September is going to be my PeNoWriMo. My personal novel writing month. I’ve got a new project in mind. I have an outline written out, I’ve done quite a bit of world building… arguably too much world building, but that’s neither here nor there.
I’m ready to go. I’m looking at doing 70,000 words, so 2,334 words a day.
I’m excited! I’m rearing to go! I need to check back over all my work to make sure I’m not forgetting anything!
Wish me luck, folks.
I’ve hit a writing slump. Woah, it has been a long time since I’ve really had to deal with one of these. I mean, sure, I’ve hit a few rough patches, but this one is a bit more serious. I haven’t done any serious writing in about a week.
I think that writer’s block is unavoidable when you are a novice or intermediary writer, but I also believe that it’s something you can train yourself out of, eventually. Honestly, I was beginning to hope that I had trained myself out of it. Some writers I know believe that writing is a little like breathing, in that you have to have time periods where you’re only taking oxygen or ideas in, in order to have periods where you’re pumping work out. I don’t think that’s the issue. I still have ideas. I have plenty of ideas, but whenever I try to put them down I feel like man with numb hands trying to juggle chainsaws.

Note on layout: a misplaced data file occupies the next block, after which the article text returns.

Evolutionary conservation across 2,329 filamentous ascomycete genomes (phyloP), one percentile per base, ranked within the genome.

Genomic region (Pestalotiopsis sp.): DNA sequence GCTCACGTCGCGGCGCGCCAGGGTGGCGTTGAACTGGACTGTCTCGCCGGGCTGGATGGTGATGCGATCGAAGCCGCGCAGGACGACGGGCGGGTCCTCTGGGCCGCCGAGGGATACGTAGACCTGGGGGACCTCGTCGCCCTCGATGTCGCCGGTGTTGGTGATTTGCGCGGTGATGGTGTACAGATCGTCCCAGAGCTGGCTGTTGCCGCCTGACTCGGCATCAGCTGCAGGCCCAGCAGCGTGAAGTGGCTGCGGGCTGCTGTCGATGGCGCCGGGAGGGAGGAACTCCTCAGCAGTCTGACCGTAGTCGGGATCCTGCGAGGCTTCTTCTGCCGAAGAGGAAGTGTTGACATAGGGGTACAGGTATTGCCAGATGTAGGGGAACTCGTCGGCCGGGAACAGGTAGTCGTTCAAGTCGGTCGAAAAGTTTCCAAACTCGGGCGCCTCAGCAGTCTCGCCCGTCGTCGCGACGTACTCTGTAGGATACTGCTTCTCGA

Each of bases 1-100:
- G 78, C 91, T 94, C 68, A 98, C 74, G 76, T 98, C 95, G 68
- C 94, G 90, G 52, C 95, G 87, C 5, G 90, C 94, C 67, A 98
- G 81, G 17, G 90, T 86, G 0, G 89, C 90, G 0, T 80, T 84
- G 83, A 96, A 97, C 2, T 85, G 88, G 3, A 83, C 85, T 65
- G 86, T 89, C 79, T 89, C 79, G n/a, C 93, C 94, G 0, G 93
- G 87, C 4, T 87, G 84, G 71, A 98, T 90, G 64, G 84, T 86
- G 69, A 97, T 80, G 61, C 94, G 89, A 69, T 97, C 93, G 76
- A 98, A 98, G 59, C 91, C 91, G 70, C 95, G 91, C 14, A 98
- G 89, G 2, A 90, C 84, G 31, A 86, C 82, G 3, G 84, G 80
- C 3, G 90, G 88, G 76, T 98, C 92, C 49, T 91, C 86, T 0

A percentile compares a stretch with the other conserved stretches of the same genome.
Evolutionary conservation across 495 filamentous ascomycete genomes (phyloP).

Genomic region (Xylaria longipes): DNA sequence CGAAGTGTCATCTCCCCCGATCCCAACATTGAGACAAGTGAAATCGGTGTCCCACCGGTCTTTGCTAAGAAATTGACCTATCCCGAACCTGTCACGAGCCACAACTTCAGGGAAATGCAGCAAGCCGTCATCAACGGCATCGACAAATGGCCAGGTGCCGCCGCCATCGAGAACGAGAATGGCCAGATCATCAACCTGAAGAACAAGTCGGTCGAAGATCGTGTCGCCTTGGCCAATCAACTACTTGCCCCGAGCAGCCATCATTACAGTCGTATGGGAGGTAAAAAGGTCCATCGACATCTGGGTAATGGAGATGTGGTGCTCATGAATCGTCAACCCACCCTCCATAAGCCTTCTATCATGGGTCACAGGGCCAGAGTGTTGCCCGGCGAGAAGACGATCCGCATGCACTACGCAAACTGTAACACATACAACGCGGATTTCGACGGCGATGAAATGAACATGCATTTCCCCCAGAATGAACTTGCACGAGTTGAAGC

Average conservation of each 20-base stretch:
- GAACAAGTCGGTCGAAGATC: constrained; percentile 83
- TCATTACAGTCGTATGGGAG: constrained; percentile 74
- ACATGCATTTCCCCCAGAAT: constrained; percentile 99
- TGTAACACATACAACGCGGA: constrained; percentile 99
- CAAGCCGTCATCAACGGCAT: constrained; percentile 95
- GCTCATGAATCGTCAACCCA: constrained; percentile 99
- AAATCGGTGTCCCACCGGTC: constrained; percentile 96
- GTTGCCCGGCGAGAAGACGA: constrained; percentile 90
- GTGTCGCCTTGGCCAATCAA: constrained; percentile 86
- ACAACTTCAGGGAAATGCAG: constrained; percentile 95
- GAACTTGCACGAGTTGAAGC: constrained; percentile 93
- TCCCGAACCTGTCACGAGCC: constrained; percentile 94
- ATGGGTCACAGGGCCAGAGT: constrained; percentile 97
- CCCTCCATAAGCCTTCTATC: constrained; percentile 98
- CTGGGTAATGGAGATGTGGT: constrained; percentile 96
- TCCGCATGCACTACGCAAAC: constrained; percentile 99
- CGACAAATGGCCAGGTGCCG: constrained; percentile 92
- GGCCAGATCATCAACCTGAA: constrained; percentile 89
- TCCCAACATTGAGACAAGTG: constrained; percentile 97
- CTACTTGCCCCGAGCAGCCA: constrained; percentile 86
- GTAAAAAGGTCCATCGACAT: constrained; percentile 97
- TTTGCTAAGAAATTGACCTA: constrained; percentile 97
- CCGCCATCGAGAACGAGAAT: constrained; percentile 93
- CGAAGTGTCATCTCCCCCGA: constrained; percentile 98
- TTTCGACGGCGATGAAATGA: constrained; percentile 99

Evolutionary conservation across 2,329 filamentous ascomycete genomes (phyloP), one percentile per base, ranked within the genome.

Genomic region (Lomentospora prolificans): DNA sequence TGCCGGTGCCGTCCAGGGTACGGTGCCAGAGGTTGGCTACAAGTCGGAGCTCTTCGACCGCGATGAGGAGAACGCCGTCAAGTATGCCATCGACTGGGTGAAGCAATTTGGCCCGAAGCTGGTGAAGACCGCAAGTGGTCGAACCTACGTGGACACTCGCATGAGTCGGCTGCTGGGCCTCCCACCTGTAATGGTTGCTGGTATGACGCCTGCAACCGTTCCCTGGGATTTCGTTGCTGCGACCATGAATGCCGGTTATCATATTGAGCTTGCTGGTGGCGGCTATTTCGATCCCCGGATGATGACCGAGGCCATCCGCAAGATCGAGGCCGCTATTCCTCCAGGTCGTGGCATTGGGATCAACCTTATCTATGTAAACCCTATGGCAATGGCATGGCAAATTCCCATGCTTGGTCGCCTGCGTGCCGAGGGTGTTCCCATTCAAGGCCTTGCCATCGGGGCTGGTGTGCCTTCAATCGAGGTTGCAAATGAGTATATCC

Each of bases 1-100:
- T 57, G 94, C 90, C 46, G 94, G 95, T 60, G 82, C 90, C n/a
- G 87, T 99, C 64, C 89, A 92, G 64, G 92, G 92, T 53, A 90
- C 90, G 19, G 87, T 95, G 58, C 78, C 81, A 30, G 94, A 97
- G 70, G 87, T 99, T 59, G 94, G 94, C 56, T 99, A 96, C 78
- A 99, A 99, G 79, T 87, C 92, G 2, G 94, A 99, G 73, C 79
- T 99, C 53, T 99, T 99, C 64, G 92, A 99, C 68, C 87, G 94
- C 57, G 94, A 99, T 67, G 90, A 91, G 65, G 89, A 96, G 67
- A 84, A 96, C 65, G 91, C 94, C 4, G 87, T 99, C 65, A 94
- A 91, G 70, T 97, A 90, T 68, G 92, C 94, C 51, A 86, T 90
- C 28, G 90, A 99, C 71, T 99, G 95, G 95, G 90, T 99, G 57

In times like these, I don’t usually focus on my big projects. Those are too important to stumble through when I’m like this. Instead I search for some idea, some thought that holds even the faintest bit of appeal and start working through that. What I produce usually isn’t any good, but I save the stories anyway to go back through later, to see if I put anything out that actually resonates with me when I’m in a writing frame of mind.
Also, as I’ve said before and will undoubtedly say again, the better you do pushing through these things when it’s hard, the longer you’ll be able to go, and the more pleased you’ll be with the results, when the writing becomes easy again.
Still, it sucks. Hitting a slump is miserable, and the only things that really make it better are knowing that you’ve gotten through them before, and knowing that other people have suffered from them and got through as well.